1. Biodiversity and fisheries are two important assets of freshwater ecosystems that are currently at risk from external threats. Establishing an equitable resolution to these threats is a major challenge of the Anthropocene.
2. This is particularly pertinent in developing nations where hotspots for biodiversity converge with rapid, and often environmentally degrading, economic development, and high dependency on aquatic biota and fisheries by local communities.
3. Here, we present global case studies that demonstrate how building upon a shared need for healthy environments and ecological integrity can meet both biodiversity conservation and fishery objectives.
4. These case studies provide evidence that addressing biodiversity conservation needs is possible through partnerships (especially with fishers), shared knowledge, and innovation in fisheries management.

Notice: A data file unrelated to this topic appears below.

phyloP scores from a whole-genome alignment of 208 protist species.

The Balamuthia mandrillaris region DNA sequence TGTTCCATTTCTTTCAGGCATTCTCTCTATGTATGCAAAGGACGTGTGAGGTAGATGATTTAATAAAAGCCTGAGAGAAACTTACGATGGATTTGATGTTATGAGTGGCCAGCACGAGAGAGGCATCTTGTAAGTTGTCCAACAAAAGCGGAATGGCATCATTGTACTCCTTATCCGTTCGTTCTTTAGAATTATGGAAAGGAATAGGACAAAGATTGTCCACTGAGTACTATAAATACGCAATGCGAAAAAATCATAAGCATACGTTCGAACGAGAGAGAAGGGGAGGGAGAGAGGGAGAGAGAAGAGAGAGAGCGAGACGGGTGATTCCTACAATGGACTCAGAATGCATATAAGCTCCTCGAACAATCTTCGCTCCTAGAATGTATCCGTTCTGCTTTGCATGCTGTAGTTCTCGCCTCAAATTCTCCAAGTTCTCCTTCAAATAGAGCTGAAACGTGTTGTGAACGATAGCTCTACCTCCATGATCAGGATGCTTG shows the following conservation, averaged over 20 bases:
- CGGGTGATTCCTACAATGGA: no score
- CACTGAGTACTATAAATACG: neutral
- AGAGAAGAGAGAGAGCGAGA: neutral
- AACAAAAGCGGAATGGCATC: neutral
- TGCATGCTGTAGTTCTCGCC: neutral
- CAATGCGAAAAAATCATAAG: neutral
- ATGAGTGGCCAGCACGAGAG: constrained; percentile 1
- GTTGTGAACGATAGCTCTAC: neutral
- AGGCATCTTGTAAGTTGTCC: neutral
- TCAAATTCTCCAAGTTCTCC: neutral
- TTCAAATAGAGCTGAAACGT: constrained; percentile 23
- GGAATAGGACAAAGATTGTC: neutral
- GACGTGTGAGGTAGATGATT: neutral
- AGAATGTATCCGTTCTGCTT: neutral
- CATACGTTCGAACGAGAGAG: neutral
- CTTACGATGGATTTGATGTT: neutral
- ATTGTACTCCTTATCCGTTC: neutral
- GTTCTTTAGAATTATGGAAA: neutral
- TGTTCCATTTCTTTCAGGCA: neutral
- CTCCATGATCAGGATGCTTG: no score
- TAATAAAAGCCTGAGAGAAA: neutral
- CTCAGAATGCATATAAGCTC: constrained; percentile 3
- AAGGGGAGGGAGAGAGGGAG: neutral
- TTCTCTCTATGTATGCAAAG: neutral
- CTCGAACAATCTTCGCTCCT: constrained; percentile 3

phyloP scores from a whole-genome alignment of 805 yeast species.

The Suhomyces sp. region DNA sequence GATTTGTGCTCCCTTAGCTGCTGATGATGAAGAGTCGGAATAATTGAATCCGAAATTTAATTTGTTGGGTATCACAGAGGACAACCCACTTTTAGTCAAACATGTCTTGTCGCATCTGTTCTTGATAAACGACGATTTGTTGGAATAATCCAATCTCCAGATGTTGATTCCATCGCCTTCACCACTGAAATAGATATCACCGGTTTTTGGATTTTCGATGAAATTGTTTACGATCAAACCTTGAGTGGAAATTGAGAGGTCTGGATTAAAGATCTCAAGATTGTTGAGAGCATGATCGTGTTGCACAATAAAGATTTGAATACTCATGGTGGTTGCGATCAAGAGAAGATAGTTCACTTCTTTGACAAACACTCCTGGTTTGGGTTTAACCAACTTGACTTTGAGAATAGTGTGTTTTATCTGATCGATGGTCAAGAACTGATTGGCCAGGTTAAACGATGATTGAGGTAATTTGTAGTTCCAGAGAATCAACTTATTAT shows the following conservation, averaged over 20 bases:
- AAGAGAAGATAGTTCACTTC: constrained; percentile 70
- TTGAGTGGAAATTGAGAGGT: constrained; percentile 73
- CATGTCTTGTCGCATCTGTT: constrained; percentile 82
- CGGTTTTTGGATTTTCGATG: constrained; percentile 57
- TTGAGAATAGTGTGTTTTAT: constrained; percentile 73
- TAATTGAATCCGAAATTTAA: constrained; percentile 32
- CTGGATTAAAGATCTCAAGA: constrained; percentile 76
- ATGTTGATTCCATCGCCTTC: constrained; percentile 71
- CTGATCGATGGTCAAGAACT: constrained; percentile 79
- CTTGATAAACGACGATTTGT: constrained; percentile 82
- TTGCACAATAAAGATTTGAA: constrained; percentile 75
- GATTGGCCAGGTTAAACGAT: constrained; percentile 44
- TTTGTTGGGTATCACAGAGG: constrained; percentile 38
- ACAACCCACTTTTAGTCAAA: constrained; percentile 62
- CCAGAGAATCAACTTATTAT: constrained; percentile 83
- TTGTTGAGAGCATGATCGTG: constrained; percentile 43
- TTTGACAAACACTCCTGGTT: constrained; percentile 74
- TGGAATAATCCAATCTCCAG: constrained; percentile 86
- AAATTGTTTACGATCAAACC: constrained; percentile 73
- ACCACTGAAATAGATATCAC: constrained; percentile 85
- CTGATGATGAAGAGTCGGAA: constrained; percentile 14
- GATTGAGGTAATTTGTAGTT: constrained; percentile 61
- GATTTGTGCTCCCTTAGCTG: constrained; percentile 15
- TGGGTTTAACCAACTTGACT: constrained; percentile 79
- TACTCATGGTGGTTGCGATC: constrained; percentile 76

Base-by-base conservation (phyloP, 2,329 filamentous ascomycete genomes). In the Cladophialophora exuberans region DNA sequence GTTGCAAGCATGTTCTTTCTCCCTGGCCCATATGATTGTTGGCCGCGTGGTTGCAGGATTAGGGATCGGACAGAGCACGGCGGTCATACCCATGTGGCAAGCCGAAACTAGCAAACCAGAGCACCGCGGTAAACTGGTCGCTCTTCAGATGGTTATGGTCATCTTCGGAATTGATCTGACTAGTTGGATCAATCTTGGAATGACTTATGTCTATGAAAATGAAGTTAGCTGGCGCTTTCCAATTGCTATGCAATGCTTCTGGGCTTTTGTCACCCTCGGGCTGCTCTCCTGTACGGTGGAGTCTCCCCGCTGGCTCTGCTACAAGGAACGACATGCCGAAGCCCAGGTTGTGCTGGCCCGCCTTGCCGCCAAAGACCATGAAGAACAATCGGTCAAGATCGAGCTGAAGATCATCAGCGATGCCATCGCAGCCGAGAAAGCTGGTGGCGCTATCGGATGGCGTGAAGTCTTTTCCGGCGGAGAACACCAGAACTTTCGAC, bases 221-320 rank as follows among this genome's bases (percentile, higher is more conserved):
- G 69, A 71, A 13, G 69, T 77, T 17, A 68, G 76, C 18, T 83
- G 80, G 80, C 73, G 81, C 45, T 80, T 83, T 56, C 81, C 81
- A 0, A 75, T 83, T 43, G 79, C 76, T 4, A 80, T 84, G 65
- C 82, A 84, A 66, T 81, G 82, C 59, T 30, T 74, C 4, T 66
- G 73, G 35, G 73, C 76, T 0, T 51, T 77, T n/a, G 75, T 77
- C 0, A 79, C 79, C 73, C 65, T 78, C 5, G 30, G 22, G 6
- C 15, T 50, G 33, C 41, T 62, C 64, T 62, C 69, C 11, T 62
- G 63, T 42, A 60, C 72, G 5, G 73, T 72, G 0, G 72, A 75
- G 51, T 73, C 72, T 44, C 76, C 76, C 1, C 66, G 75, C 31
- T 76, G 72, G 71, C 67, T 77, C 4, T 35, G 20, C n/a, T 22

5. In the pursuit of sustainable use of fresh water in development, both conservation and fisheries agendas are better served if efforts focused on synergising fishing activities with local ecosystem functioning and yield long-term livelihood and food security perspectives.
6. A partnership between conservationists (e.g., practitioners, environmental NGOs) and fisheries communities provides a unified voice advocating for biodiversity and social interests in freshwater governance decisions, which has more socio-economic and political capital than when voices are independent or in competition.